Since that first year, sales on Singles’ Day have been steadily rising year after year. From that respectable $7 million in 2009, it quickly jumped to $135 million the next year. Nobody was prepared for that massive growth, as some customers ended up waiting a few months for goods that would usually take only a few days. Many of the companies involved began moving employees from different departments over to e-commerce to handle the new demand. It was clear that online shopping was the future of commerce in China.
A great piece from Vice News about Singles’ Day.
The next year, Alibaba actually stopped using the name “Singles’ Day” in their promotion of the 11/11 sale, as they tried to target ALL consumers and not just the single ones. By 2012, the company had trademarked the name “Double 11” (双十一 – shuāng shí yī) to use for the big day. Nobody seemed to mind the change, with the 2012 edition raking in over $3 billion. With those impressive numbers, Double 11 officially surpassed Cyber Monday.
A few years later, and Alibaba got listed on the NYSE after raising $25 billion in what was the largest IPO ever. The Double 11 shopping bonanza came two months after that and was branded as a “global shopping party.” It wasn’t just for single people anymore, nor was it only for Chinese. At the end of the day in 2014, there had been over $9 billion in sales.
In 2015, Alibaba threw a massive gala event on national TV, inviting celebrities like Daniel Craig and Kobe Bryant. With sales passing $14 billion that year, Double 11 surpassed Black Friday and Cyber Monday combined. It was that year that a few new interesting phrases entered the Chinese lexicon to describe the country’s new obsession with online shopping:
Basically, “to grow grass” means to plant ideas in one’s mind. All of the advertisements leading up to Double 11 and people talking about what they’re going to buy “grows grass” in your mind and convinces you to buy things. When the big day comes around and you spend all your money, you’re left having “to eat dirt.” Basically, you’re flat broke. That being said, you still want to BUY MORE! As a result, you’ll have “to chop off your hands” in order to stop shopping online.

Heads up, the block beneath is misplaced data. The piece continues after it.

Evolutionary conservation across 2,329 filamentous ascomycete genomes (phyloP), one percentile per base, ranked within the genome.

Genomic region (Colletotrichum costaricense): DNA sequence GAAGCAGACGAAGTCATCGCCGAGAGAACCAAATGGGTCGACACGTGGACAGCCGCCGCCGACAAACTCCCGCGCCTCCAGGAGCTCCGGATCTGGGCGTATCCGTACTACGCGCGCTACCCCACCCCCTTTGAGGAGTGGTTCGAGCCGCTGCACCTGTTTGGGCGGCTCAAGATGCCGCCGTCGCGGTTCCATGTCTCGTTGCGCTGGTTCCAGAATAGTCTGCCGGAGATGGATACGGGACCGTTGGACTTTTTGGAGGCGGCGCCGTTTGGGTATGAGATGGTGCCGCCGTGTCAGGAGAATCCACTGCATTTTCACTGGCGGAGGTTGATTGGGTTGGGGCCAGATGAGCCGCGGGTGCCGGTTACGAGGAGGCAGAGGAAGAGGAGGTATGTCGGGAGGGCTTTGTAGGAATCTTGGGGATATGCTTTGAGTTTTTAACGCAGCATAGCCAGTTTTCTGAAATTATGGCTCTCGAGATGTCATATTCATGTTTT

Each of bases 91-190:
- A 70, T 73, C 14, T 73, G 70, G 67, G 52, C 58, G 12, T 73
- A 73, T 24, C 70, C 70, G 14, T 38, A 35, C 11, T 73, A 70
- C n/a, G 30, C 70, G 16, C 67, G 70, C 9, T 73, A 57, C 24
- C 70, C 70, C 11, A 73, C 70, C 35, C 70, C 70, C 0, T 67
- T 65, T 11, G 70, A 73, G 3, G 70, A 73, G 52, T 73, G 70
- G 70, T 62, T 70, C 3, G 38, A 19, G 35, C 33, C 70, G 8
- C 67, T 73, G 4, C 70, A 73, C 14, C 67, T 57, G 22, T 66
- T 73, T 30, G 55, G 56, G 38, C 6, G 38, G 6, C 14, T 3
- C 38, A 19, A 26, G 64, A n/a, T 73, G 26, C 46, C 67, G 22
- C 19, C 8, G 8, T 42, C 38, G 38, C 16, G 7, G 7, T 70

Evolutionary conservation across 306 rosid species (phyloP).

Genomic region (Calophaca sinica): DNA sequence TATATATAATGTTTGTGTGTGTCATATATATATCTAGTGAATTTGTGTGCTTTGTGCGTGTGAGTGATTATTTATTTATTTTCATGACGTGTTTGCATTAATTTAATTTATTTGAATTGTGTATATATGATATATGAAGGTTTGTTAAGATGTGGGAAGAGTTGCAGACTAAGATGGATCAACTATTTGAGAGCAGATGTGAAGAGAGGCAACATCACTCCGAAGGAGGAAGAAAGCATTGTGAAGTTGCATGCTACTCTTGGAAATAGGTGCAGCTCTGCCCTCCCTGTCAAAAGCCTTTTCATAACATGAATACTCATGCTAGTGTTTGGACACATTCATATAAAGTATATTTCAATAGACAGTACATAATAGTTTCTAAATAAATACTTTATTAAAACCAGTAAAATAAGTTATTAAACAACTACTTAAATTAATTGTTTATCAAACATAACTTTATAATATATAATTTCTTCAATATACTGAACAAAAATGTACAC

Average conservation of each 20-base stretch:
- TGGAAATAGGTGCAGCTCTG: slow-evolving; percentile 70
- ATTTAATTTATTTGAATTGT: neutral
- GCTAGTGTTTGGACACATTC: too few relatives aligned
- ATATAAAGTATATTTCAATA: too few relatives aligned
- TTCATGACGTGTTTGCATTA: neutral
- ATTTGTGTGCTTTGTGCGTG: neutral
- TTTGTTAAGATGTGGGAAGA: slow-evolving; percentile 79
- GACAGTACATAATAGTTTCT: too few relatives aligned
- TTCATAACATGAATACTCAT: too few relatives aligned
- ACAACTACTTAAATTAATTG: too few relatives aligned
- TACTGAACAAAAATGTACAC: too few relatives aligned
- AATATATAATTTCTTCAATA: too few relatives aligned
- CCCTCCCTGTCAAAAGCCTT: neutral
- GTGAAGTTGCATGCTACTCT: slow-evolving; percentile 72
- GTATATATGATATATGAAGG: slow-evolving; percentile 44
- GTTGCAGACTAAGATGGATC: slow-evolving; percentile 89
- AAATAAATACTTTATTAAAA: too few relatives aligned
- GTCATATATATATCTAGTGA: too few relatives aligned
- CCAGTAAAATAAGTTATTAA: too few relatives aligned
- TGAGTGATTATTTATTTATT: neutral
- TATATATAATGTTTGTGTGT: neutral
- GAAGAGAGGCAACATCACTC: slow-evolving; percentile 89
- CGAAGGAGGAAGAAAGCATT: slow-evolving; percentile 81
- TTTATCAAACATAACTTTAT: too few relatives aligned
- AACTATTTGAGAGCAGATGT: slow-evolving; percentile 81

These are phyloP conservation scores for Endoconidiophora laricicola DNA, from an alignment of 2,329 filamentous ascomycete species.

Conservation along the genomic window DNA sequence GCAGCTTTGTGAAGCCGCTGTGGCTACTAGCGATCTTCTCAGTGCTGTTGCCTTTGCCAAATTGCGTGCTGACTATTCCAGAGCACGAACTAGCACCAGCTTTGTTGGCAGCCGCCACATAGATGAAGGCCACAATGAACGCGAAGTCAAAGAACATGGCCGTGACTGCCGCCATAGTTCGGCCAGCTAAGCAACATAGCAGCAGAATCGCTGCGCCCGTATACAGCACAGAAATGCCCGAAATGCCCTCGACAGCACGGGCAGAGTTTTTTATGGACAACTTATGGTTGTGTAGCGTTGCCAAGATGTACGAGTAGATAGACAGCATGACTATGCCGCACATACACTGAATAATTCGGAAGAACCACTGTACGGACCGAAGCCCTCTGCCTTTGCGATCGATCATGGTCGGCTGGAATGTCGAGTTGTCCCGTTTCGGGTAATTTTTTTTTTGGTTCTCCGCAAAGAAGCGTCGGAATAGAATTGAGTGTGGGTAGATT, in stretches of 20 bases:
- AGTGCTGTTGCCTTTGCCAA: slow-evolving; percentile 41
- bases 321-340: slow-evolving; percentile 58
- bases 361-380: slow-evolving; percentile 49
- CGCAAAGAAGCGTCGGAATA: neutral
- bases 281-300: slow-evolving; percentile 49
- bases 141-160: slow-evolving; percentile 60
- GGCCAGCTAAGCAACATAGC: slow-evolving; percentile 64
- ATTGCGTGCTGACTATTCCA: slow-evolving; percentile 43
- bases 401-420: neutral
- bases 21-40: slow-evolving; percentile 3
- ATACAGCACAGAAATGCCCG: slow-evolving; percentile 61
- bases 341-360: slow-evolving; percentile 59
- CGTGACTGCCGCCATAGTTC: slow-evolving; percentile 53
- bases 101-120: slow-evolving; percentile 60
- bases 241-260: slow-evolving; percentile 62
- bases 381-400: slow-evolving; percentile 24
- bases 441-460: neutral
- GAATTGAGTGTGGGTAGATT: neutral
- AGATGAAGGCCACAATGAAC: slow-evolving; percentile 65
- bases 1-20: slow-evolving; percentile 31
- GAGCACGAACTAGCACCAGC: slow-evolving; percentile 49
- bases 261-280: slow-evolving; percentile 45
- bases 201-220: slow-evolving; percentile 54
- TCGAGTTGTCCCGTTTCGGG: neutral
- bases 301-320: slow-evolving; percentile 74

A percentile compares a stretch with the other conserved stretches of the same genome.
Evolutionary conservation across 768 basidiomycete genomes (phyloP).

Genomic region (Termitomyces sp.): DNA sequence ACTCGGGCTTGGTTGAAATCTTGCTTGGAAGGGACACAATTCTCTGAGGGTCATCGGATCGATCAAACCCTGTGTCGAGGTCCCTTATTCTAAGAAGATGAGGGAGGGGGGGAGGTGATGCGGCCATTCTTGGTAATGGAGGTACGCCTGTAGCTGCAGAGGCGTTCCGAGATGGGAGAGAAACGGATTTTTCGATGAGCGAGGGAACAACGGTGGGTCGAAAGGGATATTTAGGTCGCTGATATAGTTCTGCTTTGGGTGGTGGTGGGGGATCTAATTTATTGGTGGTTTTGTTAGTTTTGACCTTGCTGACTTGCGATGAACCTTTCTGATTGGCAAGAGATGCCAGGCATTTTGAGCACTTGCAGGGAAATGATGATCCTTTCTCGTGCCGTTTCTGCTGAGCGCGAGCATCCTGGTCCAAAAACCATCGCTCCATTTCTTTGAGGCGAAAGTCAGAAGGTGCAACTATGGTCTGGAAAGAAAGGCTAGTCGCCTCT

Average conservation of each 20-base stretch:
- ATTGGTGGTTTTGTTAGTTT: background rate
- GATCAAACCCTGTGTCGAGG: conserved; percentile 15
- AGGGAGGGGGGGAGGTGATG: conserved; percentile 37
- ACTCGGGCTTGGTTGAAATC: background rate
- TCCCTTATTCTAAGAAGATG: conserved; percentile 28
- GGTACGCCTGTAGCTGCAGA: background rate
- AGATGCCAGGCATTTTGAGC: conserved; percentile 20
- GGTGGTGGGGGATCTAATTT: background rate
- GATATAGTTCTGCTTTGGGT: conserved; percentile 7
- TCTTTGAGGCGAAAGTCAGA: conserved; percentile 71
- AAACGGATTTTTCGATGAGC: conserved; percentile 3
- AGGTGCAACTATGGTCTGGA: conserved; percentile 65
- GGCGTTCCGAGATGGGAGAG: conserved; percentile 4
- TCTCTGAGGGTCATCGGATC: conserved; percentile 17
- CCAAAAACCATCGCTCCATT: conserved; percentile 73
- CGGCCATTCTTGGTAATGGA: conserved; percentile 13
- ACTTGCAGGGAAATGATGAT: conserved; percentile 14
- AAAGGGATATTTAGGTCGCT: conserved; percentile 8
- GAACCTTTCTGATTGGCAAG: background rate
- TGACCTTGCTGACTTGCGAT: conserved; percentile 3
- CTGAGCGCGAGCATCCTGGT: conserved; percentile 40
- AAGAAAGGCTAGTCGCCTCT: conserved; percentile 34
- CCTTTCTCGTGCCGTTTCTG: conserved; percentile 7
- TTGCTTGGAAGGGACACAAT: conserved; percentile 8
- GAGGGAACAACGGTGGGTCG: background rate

Nobody chopped off their hands, though. The Double 11 shopping day continued to grow by huge numbers year after year. With the elimination of the one-child policy and the rise of China’s middle class, people used the big shopping day to pick up things like diapers and double strollers. The top-selling item in 2017 was actually cat food, a sign that the rising middle class in China has fallen in love with keeping pets.
Despite an escalating trade war with the US – which Jack Ma described as “the most stupid thing in this world” – Alibaba still smashed its record once again this year, bringing in $30.8 billion. That’s more than twice the amount of Black Friday and Cyber Monday combined. If there were any doubts about Double 11’s capacity to put up huge numbers during a trade war, they have easily been erased.
Practice your Chinese listening a bit with this video.
Where will the Double 11 shopping holiday go from here? My guess is nowhere but up. With the rise of smartphones and e-pay (which is also run by Alibaba, by the way), coupled with the growing middle class of China (who can now have two children), the sky is the limit.